Last fall, the ladies in our small group agreed to create a “book club” of sorts. We meet once a month at my house and fellowship together and discuss our current book. We are all very busy, so we’ve only been able to work on two books since September. But it’s getting us all to read regularly and read critically, thinking about what’s on the pages so we can (hopefully) discuss them intelligently. 😉
The first book we waded through was C.S. Lewis’s The Problem of Pain. There were times in those three months where I think we were all pretty convinced that this book was the problem. But, it really was a good book, just much thicker reading that any of us had attempted in a long time. One of my favorite chapters was the one on hell. (Is that weird? It seems weird.) He offers a fascinating perspective on the subject. Anyway, I recommend the book. Just be prepared to read each chapter a couple of times to really “get it”.
Our current book is Do Hard Things by Brett & Alex Harris. All of us in this book club are mothers with children either in their early teens or rapidly approaching them. All of us want our children to be counter-cultural, not settling for the norm but striving for excellence. We selected this book, most of us thinking this would be our pre-read and then we would read it with our children in the near future. Great book! I definitely will be reading it with my girls soon.
But it has created a bit of conflict and struggle for me personally. I was the child they talk about a lot in the book, the one who excelled – especially academically – and received a lot of praise from adults for being a “good kid”, but I never really had to work at it and only a couple of adults in my life ever really pushed me harder than I was used to being pushed. As I look back, I struggle with regret that I wasted a lot of time and potential that God had placed in me.
I want more than this for our kids. I see incredible potential in them and I want them to know that our expectations are high. Not that we expect them each to be the very best at everything they do, but that we expect them to push themselves to do better, to never settle for the easy road, to always try harder. This is particularly difficult since I like to settle for the easy road most days. So this book has been a great challenge for me personally, to expect more of myself and of them.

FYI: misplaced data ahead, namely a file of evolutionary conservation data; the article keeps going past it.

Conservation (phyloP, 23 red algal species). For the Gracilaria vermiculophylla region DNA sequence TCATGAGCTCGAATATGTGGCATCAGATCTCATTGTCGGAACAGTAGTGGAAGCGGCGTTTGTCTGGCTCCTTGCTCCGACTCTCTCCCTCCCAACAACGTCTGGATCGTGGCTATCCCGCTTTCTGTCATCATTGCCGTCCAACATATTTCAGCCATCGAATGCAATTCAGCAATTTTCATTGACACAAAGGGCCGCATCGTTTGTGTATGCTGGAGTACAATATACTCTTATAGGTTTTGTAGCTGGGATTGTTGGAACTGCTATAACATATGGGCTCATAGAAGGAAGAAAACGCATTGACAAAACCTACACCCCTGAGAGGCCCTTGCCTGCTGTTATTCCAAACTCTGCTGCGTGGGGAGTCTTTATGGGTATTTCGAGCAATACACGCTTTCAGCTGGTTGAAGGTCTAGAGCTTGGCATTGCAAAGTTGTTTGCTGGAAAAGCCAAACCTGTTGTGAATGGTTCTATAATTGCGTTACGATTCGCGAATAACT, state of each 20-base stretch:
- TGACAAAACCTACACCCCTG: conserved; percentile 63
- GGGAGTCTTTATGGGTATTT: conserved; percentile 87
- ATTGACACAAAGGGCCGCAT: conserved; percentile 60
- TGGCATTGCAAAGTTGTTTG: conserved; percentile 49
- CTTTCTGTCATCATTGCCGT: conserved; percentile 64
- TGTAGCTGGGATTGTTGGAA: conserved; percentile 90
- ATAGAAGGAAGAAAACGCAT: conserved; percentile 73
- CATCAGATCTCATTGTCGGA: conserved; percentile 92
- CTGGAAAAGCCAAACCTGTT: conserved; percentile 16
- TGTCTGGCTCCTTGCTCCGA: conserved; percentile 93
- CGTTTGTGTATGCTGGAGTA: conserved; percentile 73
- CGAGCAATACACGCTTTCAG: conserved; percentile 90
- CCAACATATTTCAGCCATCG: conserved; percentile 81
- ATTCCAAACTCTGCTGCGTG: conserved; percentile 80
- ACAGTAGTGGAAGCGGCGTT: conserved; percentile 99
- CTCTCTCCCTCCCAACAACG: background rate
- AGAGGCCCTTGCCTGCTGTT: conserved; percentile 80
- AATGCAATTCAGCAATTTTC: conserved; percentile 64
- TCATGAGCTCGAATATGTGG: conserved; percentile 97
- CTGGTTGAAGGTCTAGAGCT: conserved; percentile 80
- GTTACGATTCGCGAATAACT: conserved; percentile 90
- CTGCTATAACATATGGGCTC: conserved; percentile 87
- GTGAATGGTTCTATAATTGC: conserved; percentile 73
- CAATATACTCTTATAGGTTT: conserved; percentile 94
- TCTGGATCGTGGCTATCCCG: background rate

So in my reading of this book, I found myself pushing harder with the girls, expecting more, requiring more, mostly in school but also around the home. I wanted them to realize that we were not just going to slide through life. But in my efforts to raise expectations, I realized this weekend that I had completely thrown grace out the window.
I’ve been working my way through Ann’s book on my own. I finished it the other night. And it was this weekend, reading her words, her words always full of grace, that I was reminded that I was missing it. If I don’t show grace, all my high expectations are only clanging noise. The girls were fighting against me; obeying, but not out of love. We were all exhausted, exasperated, by this burden I had placed upon us.
This week, in spite of losing our rhythm, I feel like I have found my center again. Gentleness has returned to my parenting, grace has taken up residence again in our home. And while things are not perfect, we are all so much happier.
But my struggle remains….how do I hold my children, myself, to high standards while showing grace? How do I communicate to them that we will not take the easy road, that we will do hard things, while still holding their hearts gently? As I write, I suppose the best way is by my own example, through open, honest conversation, by inviting them into community with me to see how I live as a woman following hard after her Savior.
But what about you? Have you found ways to demonstrate high expectations while showing grace? I’d love to hear how you balance the two in your home.
Praying your day is filled with God’s grace and goodness!